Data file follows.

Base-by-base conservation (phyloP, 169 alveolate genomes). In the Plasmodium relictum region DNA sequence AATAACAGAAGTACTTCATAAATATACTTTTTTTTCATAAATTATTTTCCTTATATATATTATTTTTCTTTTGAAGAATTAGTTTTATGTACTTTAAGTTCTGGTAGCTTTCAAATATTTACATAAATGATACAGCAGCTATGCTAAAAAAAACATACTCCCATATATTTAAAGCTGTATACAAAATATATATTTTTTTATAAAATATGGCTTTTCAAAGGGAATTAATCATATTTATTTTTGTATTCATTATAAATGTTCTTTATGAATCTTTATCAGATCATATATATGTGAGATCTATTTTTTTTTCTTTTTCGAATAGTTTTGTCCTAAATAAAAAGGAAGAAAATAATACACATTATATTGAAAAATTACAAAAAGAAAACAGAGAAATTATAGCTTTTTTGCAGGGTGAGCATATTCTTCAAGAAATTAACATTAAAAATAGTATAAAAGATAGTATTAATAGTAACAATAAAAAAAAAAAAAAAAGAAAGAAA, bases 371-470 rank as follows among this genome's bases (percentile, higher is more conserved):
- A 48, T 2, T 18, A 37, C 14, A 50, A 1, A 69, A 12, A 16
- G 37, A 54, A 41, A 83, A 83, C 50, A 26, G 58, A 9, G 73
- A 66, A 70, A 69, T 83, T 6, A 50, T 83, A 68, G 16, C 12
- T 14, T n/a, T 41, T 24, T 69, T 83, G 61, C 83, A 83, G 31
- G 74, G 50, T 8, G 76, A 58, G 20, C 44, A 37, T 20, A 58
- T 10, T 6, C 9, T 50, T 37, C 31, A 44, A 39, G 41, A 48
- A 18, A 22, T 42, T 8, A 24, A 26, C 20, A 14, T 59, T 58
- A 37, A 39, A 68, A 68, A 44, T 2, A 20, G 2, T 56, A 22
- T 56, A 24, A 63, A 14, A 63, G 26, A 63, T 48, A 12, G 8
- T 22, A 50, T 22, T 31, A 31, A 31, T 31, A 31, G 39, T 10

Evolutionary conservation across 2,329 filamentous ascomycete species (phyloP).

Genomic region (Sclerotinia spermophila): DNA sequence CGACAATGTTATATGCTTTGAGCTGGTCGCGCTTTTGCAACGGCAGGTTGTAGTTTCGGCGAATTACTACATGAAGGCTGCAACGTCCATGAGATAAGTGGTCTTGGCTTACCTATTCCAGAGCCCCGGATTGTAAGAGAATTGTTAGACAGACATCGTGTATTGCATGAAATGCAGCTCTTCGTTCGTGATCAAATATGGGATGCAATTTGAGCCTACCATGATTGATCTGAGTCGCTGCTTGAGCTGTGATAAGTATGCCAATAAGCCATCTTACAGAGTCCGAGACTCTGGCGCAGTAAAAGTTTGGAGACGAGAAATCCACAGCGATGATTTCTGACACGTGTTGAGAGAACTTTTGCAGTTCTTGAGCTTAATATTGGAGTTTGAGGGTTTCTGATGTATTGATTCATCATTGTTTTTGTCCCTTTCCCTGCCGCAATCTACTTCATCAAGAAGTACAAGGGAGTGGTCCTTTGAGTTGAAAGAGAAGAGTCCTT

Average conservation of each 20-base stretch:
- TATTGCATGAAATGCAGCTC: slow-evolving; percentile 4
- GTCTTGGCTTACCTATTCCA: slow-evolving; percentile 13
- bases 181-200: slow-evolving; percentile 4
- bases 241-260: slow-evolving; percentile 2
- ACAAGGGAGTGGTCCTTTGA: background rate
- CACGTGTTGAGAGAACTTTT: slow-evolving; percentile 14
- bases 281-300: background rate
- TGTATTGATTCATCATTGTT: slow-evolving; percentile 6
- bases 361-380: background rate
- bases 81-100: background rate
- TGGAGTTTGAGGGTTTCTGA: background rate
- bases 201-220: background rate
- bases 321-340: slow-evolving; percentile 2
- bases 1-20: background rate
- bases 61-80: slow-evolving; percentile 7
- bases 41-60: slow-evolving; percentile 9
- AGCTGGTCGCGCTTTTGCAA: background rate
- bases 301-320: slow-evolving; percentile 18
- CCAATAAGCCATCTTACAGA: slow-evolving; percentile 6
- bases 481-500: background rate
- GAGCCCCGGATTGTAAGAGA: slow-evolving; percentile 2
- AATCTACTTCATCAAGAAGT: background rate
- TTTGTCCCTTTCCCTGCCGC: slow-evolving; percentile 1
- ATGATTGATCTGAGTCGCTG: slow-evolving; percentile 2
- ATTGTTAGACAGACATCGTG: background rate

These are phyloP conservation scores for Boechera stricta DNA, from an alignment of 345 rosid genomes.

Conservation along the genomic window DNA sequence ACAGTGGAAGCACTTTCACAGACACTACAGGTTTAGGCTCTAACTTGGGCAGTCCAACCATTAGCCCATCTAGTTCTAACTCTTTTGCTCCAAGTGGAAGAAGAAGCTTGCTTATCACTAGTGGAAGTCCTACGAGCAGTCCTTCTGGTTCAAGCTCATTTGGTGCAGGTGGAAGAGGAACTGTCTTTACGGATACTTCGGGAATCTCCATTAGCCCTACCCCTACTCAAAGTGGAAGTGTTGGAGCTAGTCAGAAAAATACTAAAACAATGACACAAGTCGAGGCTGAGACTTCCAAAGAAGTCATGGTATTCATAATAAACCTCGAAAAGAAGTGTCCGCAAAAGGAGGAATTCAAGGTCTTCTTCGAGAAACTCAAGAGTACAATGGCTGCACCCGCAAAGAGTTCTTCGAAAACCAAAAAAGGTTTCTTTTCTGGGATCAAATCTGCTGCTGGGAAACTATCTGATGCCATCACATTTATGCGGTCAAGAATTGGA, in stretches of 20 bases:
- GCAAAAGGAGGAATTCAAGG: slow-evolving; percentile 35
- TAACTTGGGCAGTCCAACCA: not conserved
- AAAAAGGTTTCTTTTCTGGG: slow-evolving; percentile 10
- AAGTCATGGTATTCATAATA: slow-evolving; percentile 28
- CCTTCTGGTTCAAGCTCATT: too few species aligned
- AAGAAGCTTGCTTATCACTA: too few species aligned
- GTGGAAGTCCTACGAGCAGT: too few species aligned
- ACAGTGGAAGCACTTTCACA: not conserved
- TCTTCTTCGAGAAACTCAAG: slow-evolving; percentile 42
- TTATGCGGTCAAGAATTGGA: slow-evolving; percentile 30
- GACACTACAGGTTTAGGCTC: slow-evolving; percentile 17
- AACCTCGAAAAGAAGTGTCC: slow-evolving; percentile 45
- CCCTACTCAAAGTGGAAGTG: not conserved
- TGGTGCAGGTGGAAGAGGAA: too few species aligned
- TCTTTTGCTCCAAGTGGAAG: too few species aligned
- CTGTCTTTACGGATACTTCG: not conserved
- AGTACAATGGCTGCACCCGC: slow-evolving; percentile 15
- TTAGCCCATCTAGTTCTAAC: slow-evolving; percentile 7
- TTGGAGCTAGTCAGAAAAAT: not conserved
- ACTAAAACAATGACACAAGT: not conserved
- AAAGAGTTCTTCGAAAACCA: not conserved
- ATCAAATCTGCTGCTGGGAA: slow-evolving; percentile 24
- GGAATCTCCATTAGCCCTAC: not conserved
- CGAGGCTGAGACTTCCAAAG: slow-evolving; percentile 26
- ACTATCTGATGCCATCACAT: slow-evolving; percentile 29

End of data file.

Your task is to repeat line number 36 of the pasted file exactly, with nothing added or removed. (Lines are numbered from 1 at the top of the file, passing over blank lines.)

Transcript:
- AATCTACTTCATCAAGAAGT: background rate